5 Easter

Jesus said, “By this everyone will know that you are my disciples, if you have love for one another."
In Nomine Patris (+), etc.
The Rev. Noel Bordador

In her book called “Loving-kindness: The Revolutionary Art of Happiness,” (1995) Sharon Salzberg mentioned a scientific study of two groups of elderly people living in a nursing home. All residents of the nursing home were given a plant. But one group were told to actively care for the plant, making sure they have enough water and sunlight. The other group, however, were not given  instructions to take responsibility for the health of the plant; instead, they were told that the nursing home staff would take care, and that they were simply to enjoy the plant. At the end of the year, the two groups were compared, and the researchers found that the elderly who actively cared for the plants lived longer, were healthier, had a more positive outlook of the world, and seemed connected to the world. Now, the point of the research study is not about the effects of gardening on health as much as the ability to have opportunity for intimacy, love and caring has positive effects on one’s life. From time to time, we hear of research studies (e.g., J.T. Cacciopo et al, Loneliness and Health, Potential Mechanisms, Psychosomatic Medicine, 64, 407-417, 2002) in which people who are lonely- people who feel unloved, unwanted, isolated or ignored, or feeling disconnected to others- tend to have high blood pressure, high rates of heart disease, and depression.

We need more than air, food and water to survive. We need love, we need intimacy, we need caring, we have a need for inclusion, close relationship, belonging. Without these, we lose a sense of meaning in life. Without love, without being cared for or having someone to care for, we do not thrive, we wither away. A few months ago, a neighbor died after a long battle with illness, and within six months, the surviving spouse also died. There seems to be some evidence that mortality for widows or widowers are high within six month following the death of the spouse. This has been called the “broken heart syndrome.” The surviving spouse fails to thrive because of the loss of a loved one. Human beings are built for love. We are hardwired for intimacy- to give and receive care. God created us to be loving beings. We are most human when we are loving and compassionate. Conversely, we fall short of the human ideal when we are unloving, when we are unkind and when we are indifferent to others.

In today’s Gospel, Jesus reminds his disciples that their primary responsibility and task, their primary mission as Church is to embody lovingkindness and compassion towards one another and to the world. In the end that is what Church is all about- to incarnate God’s love by our acts of mercy and compassion. Jesus said, “If you would be my disciples, then you ought to love one another. People will know you are my disciples because of the love you bear in you.” (par.) The litmus test of our faith is the deep capacity of our hearts to show love. It is for love or lack thereof by which we will be judged by God. My favorite saint, John of the Cross, once wrote, “In the evening of life we will be judged on love alone.”

The difficulty is that our love is partial, at best, an approximation of the totality and purity of God’s love. Sometimes, our love is tinged with self-centeredness. Sometimes, we love in order to expect something back in return. Our love is often alloyed with ulterior motives. Often times, we love only those we find lovable, we love those who are like us or who like us , we love those we judge worthy of our love, but we often ignore those who are not like us or who we do not like or those we think unworthy of us. Last week, our city was rocked by a death of a homeless man who lay dying in the streets of Queens while about twenty-five people passed him by, and ignored him. Ironically, the homeless man was stabbed by an assailant as he was trying to save the life of another human person. Our society often find homeless people unlovable,  dispensable, easy to ignore, easy to reject.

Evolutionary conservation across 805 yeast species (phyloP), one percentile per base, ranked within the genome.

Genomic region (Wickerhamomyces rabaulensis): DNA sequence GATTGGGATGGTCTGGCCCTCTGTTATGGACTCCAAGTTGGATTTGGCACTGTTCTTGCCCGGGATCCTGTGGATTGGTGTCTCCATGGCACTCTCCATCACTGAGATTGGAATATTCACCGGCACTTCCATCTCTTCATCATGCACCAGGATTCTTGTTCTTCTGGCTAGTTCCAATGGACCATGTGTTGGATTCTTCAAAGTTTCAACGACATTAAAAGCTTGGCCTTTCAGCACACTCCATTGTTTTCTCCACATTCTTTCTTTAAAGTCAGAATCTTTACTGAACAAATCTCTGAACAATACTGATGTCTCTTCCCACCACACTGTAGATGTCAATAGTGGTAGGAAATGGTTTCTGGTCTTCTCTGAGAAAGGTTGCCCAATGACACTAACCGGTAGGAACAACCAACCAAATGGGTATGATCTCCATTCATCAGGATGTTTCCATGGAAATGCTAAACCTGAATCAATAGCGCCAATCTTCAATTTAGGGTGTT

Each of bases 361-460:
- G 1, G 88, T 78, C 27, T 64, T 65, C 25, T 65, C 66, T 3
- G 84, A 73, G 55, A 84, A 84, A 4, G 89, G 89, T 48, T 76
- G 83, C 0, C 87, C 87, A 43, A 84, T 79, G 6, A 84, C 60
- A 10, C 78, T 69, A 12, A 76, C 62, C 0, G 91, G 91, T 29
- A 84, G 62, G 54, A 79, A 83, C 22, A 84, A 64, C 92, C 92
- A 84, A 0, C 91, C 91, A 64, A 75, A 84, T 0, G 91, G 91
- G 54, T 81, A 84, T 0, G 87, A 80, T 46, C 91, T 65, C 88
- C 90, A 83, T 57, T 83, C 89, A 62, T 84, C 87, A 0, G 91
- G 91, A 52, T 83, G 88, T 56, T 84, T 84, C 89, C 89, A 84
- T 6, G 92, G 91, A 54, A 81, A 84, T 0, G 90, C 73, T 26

Yet, we are challenged by the Gospel to expand our capacity to love to include those who are difficult for us to love. Jesus challenges us to give love without anything in return, without a hope for reward except perhaps the reward of knowing that we have done the right thing. Once, I read a story, a spoof, a parody on the story of the Last Supper where the disciples were gathered with Jesus for their last meal together. If you would recall, in one Gospel story, Jesus predicted that someone (meaning Judas Iscariot) would betrayed him.  In the spoof, when Jesus said, he asked the disciples who they thought the betrayer was. Rather than point on one person, Judas, they started pointing at each other, meaning, those disciples did not always like each other and did not get along that much either. But they are us, too, isn’t it? Here we gather around the Lord’s Table, sometimes we get along, sometimes we don’t. Here around this Table, we worship together with people we like and people we don’t like. But here, the Lord has gathered us together. God has brought us face to face together -including those we rather not sit with around this Table- to challenge us to expand our capacity for lovingkindness not only for those we like, but most especially, for those we rather not associate because we find them annoying or repulsive or we are angry at them for something they did to us.  That’s indeed a hard thing to do- to wish happiness and love on people we dislike or we find difficult.  What are we to do? In the Buddhist tradition, when one feels the absence of love towards another, or when one is blocked from loving another human person because of the presence of negative feelings, it is recommended that one repeats certain phrases that wishes the other happiness and peace. In doing so, one cultivates seeds of lovingkindness in one’s heart that contains anger and unwholesome thoughts and feelings. For us Christians, we don’t have to deny our negative feelings. We don’t have to pretend to like somebody we find disagreeable. We don’t have to conjure up good feelings because we really can’t manufacture or make a feeling happen. We can still have our negative feelings yet we can remember them before God, and we pray that someday, we indeed learn to show kindness to those we find difficult. A few years ago, when I was in seminary, there was a person I could hardly stand and I am pretty sure she found me irritating as well. But at chapel, during th Eucharist, I would intentionally sit besides her so when it came to giving the peace, I wouldn’t be able to avoid to shake her hand. I did it with a prayer that perhaps someday,  the negativity in my heart would give way to kindness towards her. Perhaps we can’t like or love them now, but we form an intention in our mind and will to work towards the goal of lovingkindness. When we pray for them,  and wish them goodness and happiness, we plant and cultivate seeds of love in our hearts and minds, we remember, that they are just like us- that they need love and kindness to survive and thrive- and we go on trusting that in time, that love and compassion replace those feeling of unlovingness in us and there shall be a flowering of love for all. And we become the loving person God created and intends us to be.